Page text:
Secrets to Failure

I know the title seems quite strange. We’re all looking for how to succeed and here I am talking about how to fail. Of course there are many things that make a person fail, but I just want to talk about two of them.

Failure

Fighting the Former Wars

When a person fights his former wars, he doesn’t change tactics. He revels in the glory of the past. In his thinking, “I’ve been succeeding like this, nothing tells me this strategy will ever fail.” Of course times change and new strategies are evolved.

A certain student politician interested in contesting for political office in his school noticed that the people who normally won elections normally played the sentimental card. They either try to emphasize the ethnicity factor or religion factor or some other factor that excludes logic. In former times, when voters would be swayed by such factors, he ought to have won the elections. He however did not realize that people had become tired of having the same kind of politicians who whip up sentiments, get votes and go into office to have unexceptional tenures.

For his mistake of not reading the times, he did not see the need to appeal to logic. He did not see that voters wanted to know how his government would reduce financial strain on students, how he would improve ease of learning, how his tenure would encourage innovation among students since they are in a place of learning, how he would improve relations between management and students, how his tenure would translate to visible, measurable gains.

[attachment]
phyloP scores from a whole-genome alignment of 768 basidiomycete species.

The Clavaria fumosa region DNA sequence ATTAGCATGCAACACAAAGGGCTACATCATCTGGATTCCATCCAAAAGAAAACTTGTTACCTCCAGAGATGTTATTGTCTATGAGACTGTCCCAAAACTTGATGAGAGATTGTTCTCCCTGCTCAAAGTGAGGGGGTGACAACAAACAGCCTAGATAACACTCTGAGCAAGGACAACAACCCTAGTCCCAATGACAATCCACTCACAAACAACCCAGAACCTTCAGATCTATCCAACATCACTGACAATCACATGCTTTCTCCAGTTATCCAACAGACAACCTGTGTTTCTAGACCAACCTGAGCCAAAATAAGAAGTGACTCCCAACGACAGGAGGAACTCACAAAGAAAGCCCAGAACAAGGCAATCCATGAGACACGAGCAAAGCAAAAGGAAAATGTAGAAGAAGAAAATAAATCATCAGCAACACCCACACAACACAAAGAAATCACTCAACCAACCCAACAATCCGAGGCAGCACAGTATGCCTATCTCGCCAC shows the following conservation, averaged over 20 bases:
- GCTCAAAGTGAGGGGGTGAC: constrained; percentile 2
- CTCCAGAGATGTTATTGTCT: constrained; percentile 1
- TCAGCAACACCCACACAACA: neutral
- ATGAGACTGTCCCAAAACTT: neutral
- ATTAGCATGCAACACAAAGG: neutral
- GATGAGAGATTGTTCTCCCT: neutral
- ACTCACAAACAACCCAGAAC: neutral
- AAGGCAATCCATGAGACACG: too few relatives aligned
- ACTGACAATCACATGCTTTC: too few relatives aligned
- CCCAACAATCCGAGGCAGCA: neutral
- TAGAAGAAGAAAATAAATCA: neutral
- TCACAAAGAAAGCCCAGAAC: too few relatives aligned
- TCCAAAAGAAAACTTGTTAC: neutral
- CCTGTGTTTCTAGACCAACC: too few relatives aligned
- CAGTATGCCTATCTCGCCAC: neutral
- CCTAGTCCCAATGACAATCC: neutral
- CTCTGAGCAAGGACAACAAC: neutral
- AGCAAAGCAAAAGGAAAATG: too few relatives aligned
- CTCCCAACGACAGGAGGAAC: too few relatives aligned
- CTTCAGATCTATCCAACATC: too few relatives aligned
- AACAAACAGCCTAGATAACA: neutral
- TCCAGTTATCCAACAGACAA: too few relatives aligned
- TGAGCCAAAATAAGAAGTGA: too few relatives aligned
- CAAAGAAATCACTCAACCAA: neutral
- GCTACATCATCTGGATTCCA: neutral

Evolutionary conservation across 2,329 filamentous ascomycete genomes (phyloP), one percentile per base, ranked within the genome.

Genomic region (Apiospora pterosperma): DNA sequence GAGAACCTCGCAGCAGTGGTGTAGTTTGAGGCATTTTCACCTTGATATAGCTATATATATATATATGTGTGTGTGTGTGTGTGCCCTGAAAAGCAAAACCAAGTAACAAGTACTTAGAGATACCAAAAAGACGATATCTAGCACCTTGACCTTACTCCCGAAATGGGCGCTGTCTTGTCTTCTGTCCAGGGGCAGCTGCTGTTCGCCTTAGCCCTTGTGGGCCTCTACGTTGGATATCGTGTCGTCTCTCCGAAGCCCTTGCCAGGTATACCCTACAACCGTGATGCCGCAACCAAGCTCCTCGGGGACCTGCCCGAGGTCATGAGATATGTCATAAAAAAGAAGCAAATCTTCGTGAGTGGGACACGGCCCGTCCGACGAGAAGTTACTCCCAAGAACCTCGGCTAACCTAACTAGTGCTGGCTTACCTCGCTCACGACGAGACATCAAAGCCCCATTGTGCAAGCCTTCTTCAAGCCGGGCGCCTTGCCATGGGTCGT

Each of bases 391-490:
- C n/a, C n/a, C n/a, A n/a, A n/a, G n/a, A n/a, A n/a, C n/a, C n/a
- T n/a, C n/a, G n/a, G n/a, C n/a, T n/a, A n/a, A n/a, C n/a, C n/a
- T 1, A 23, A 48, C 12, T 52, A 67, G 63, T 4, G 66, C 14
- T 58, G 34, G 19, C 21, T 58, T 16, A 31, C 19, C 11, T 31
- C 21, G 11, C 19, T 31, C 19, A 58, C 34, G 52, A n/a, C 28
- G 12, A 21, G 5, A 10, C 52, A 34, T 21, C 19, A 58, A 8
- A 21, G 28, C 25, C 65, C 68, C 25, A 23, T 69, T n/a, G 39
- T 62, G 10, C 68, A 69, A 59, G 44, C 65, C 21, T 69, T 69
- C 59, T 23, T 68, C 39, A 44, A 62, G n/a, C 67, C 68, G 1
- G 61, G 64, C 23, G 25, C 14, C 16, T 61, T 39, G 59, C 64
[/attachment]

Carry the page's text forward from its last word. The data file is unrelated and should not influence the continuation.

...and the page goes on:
Of course he lost the election to the candidate whose campaign showed he was logical, that he didn’t want to be moved by sentiment and that he wanted to make a positive mark.

Fighting the Wrong Wars

Similarly, when a man does not have sense of his priorities, he fights the wrong wars. It is essential to balance out a variety of things that will build him up. But to magnify a lesser thing above that which is greater is to fight the wrong war. It is what will lead a student to spend more time learning to make money than actually studying. It is what will lead the business man to advertise ready products long before production commences. He gets customers only to tell them the product is actually not ready, thereby losing those customers along with his credibility.

Inadequate appraisal would lead to wrong priorities. Possibly that person finds himself allowing emotions and not wisdom influence his decisions. That is why David said to his son Solomon, “Wisdom is the principal thing; therefore get wisdom; and with all they getting get understanding” (Prov. 4:7) and also “Trust in the LORD with all thine heart; and lean not unto thine own understanding. In all thy ways acknowledge him, and he shall direct thy paths.”(Prov. 3:5-6).